Race is really a sociological conceit that was conceived in the late 1700’s and early 1800’s mainly by Americans and Europeans to justify the exploitation of non-Americans and non-Europeans. Races were categorized into a hierarchy based on a supposed superiority that included attributes like intelligence and stamina. Every time you use the term race you are partly alluding to that hierarchy. Many scientist (and others) place the word race in quotes, as “race”, to delegitimize it as a term.

What I’ve just written may be top-of-mind obvious to some people. (“Duh, Lou”, I can already hear them say.) To others it may be more buried down in the subconscious. It’s a huge cliche to say “all humans are the same”. We live in a world where we think and speak constantly about race and race relations. There’s still a large disconnect between what we know and how we think and behave.

Like I said, the next time I’m asked to identify my “race” on a form, I’m going to check “other” and write “human” in the blank, just to remind myself.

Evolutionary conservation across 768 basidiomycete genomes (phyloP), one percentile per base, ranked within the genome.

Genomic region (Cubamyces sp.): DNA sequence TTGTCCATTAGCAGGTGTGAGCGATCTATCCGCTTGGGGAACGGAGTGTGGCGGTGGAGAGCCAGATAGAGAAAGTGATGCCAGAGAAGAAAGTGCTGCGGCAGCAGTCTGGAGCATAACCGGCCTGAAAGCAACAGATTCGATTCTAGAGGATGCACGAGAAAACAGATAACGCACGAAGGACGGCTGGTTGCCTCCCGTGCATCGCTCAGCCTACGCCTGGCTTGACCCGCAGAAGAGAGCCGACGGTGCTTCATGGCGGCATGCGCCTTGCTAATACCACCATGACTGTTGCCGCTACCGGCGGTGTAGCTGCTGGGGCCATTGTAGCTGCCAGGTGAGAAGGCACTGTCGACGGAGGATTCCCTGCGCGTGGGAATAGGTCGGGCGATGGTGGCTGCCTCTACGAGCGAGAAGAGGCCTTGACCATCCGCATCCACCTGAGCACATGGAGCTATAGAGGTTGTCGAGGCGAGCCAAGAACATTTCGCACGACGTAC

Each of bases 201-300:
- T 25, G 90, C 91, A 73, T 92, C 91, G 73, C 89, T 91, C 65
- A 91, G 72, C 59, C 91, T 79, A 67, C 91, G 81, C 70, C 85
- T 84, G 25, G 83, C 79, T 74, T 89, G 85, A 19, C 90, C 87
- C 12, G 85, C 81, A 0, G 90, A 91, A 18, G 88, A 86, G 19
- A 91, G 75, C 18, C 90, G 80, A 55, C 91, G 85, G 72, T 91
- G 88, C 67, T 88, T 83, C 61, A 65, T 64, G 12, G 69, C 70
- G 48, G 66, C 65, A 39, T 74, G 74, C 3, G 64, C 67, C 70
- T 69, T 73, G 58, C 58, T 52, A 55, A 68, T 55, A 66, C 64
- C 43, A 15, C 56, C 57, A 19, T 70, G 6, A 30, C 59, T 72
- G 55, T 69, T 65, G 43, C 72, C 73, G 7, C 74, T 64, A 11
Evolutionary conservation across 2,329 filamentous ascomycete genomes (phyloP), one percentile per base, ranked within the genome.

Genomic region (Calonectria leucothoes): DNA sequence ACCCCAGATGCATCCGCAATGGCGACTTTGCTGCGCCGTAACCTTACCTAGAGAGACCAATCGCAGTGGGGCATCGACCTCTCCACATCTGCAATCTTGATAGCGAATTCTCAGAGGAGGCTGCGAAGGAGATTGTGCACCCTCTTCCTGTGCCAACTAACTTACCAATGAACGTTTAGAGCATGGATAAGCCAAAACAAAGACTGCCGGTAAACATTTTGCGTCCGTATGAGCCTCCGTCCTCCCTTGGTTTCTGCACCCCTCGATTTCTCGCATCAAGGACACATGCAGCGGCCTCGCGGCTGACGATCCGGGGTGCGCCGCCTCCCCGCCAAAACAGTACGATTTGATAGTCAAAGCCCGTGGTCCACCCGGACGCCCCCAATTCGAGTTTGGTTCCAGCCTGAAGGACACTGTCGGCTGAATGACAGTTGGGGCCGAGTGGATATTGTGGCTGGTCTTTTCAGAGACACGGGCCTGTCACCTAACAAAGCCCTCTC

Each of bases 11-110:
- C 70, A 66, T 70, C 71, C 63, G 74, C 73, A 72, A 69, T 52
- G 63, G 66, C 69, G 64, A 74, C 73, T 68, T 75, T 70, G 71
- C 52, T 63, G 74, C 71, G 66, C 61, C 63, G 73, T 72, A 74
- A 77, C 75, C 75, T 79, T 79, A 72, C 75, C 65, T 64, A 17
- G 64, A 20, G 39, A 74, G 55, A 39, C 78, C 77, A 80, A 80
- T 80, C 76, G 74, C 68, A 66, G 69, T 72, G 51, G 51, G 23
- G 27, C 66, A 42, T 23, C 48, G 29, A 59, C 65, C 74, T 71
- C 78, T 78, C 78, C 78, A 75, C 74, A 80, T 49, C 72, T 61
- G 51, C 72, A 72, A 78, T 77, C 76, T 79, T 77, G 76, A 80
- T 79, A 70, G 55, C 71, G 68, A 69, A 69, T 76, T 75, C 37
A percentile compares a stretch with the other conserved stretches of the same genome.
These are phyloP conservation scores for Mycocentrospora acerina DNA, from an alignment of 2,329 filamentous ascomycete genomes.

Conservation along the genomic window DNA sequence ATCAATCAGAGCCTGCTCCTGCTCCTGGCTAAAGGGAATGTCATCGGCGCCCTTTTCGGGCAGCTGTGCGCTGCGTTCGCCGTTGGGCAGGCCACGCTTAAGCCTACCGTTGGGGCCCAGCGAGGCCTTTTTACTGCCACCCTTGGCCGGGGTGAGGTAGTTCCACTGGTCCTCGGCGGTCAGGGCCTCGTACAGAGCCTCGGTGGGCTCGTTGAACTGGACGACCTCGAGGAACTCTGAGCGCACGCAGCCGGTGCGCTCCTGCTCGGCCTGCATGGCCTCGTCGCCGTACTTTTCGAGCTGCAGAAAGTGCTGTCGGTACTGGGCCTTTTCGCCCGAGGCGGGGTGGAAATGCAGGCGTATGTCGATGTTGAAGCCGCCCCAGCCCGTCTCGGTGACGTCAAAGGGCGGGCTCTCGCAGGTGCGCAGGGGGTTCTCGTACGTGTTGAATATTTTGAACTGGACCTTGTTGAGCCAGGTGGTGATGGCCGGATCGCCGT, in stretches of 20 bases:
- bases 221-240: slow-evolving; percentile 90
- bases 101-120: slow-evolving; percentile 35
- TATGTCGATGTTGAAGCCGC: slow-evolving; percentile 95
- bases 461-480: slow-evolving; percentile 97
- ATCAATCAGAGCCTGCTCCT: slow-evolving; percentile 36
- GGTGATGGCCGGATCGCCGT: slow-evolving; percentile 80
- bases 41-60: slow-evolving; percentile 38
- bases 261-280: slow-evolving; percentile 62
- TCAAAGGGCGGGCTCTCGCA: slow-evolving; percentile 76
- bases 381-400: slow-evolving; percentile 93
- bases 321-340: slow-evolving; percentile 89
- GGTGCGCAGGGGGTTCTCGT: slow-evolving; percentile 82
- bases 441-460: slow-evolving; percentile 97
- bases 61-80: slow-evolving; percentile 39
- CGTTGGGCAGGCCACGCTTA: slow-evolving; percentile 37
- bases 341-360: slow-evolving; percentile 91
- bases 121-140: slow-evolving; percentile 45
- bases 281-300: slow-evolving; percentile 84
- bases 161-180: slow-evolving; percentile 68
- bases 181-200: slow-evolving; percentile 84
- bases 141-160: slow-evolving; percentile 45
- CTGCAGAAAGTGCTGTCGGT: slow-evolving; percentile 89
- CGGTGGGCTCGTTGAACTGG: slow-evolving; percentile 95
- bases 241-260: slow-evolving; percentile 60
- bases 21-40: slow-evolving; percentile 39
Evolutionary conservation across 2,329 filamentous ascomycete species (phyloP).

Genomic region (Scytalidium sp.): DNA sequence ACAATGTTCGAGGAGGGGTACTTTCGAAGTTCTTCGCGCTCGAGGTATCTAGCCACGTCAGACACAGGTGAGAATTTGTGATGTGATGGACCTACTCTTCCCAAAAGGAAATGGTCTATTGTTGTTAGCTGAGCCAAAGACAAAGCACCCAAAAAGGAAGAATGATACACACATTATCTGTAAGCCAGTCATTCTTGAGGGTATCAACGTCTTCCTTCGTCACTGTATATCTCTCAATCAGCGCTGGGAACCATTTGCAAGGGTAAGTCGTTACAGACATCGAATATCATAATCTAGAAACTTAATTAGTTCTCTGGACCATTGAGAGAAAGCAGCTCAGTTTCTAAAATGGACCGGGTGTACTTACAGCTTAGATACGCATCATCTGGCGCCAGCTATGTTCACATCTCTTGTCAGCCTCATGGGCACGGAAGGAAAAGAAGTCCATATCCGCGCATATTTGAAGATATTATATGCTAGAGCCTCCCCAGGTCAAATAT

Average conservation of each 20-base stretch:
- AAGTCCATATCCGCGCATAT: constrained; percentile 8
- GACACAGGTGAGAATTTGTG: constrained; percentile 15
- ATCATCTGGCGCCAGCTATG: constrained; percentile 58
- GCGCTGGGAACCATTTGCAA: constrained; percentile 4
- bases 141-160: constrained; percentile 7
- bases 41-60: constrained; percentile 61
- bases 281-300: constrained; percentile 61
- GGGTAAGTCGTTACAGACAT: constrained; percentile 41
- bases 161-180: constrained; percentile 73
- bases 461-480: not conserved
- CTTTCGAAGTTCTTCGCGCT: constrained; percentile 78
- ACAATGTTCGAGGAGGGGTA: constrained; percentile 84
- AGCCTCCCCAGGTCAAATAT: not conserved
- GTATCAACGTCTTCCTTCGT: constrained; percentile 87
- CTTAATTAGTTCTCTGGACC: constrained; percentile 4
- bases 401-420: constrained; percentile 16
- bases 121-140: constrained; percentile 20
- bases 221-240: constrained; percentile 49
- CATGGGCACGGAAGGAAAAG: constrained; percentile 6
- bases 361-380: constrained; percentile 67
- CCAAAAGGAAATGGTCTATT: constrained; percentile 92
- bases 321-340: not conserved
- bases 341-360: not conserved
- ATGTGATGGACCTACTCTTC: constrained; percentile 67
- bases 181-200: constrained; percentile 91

Sure, Florida felt it had to go for second degree murder, but why didn’t it go for Harassment, Aggravated Assault, Felony Battery, Culpable Negligence, or some combo thereof?  Seems like any of those could have stuck.  When juror B37 says the jury was looking for something to find Zimmerman guilty of, maybe they would have felt one of these charges applied?

Hmm, it occurs to me that Trayvon Martin’s memory and legacy might be better served if there is no federal trial. His character, as (well as George Zimmerman’s) will be dragged through the mud and back in a civil rights trial. Every bad thing he ever did will be exposed and exaggerated. He will become the boy bashing the head of another person into concrete, rather than the boy with candy and a soft drink walking home. His racial views will come up: what did he mean by “cracker” and was he profiling Zimmerman when he got into a fight with him, every off-color tweet or web posting he made will come up, if he ever said anything negative about any race it will be dug up and used to impeach his character, his weed use will be used to portray him as an out of control drug addict, and the harmless hyperbole and braggadocio that all teenagers engage in will be used to portray him as a thug. It will be ugly. And at the end, the trial will certainly show that Martin and Zimmerman were both flawed, imperfect people like us all. Then what?